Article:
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Nyout (Nyout-Nol-Ki)

Period(s)

Modern

Region(s)

Eastern Asia, Northern Asia

Description

Nyout is a race game played in Korea in the nineteenth century. It was described as the most popular game in Korean at the time by Culin.

Rules

Twenty small circles arranged in a large circle, with a cross of nine more circles in the center of the large circle. The central circle and the circles where the crosses meet the larger circle are larger than the others. Played with two to four players. Two players play with either one or four pieces. Four stick dice with a white and a black side, with the following values for the throws: four white sides up = 4; four black sides up = 5; three white sides up = 3, two white sides up = 2, one white side up = 1. Throws of 4 and 5 allow the player another throw, pieces being moved after all of the player's throws. Pieces enter the board on the spot to the left of the topmost position of the circle, and proceed around the circle in an anti-clockwise direction. If a piece lands on one of the spaces where the central cross meets the circle, the piece may proceed along the cross to the opposite side on the next turn. A piece may not turn and move along a cross if it does not land on the end of the cross at the end of a throw. Pieces proceed to the topmost space, and move off the board by throwing one or more than required to land on this space. When a player lands on the same spot as one of their own pieces, these may be moved together as one piece. When a player lands on an opponent's piece, the opponent's piece is sent back to the start and the player receives another turn. the first player to remove all of their pieces from the board wins.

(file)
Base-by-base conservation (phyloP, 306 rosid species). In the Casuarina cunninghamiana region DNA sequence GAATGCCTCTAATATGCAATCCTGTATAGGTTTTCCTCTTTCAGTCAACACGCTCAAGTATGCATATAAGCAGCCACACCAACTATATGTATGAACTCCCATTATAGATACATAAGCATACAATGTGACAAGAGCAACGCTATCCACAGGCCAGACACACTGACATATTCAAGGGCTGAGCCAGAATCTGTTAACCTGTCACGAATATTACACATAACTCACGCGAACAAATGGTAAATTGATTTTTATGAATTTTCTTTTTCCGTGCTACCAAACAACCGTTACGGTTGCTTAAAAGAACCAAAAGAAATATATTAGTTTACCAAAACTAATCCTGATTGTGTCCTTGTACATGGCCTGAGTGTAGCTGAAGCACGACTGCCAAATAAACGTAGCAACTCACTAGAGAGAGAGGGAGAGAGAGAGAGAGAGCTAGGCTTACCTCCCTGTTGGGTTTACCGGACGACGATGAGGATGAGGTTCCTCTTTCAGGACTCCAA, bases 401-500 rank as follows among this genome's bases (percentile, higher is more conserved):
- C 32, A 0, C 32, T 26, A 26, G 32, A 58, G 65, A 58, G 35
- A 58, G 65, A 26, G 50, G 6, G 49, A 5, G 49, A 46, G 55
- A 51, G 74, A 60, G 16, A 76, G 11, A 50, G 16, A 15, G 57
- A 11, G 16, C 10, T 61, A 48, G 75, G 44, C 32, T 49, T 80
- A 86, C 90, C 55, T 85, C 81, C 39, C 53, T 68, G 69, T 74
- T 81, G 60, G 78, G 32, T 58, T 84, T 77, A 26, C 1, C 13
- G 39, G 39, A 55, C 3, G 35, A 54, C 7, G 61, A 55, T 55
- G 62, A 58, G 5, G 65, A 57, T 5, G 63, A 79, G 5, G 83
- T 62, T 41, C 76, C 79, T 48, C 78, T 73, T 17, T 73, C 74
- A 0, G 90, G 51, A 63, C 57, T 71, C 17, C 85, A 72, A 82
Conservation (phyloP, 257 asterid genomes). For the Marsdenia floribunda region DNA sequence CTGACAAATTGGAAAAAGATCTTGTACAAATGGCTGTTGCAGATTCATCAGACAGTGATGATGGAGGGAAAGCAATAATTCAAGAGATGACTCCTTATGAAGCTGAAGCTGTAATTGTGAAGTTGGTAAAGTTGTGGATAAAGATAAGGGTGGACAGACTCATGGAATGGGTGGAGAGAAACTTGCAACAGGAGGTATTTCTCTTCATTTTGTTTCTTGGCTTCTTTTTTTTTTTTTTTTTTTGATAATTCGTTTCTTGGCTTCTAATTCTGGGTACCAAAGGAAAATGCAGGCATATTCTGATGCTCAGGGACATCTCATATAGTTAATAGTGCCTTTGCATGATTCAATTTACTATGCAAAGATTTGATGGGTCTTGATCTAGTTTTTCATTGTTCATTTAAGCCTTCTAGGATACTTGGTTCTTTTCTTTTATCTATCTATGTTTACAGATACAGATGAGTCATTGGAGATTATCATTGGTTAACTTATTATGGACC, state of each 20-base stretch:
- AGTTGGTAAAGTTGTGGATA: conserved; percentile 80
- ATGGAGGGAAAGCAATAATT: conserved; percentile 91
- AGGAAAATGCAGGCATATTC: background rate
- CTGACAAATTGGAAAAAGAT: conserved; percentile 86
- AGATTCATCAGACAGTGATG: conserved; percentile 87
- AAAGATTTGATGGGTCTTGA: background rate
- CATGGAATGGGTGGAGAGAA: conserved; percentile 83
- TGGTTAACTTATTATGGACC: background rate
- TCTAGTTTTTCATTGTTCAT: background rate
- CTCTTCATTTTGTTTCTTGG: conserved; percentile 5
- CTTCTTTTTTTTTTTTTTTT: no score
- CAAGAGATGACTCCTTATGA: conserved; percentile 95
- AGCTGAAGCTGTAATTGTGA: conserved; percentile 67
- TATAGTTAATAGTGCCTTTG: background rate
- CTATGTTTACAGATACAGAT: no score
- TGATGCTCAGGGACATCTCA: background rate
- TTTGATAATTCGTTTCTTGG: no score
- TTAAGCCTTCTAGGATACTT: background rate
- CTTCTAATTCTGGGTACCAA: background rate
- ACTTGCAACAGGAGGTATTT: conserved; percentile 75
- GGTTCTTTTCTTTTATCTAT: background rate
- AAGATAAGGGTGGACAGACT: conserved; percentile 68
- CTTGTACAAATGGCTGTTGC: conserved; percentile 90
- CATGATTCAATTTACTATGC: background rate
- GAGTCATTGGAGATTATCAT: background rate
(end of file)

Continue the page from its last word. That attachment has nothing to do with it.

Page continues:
Culin 1895: 66-70.

These rules were taken from the Nyout ruleset.

All Rulesets

Described rulesets
Nyout Rules played in nineteenth century Korea.
Three players Three players.
Four players. Four players.

Origin

Korea

Reference

Murray 1951: 142

Evidence Map

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Sources

Culin, S. 1895. Korean Games with Notes on the Corresponding Games of China and Japan. Philadelphia: University of Pennsylvania.

Murray, H.J.R. 1951. A History of Board-Games Other Than Chess. Oxford: Clarendon Press.

Identifiers

DLP.Game.182

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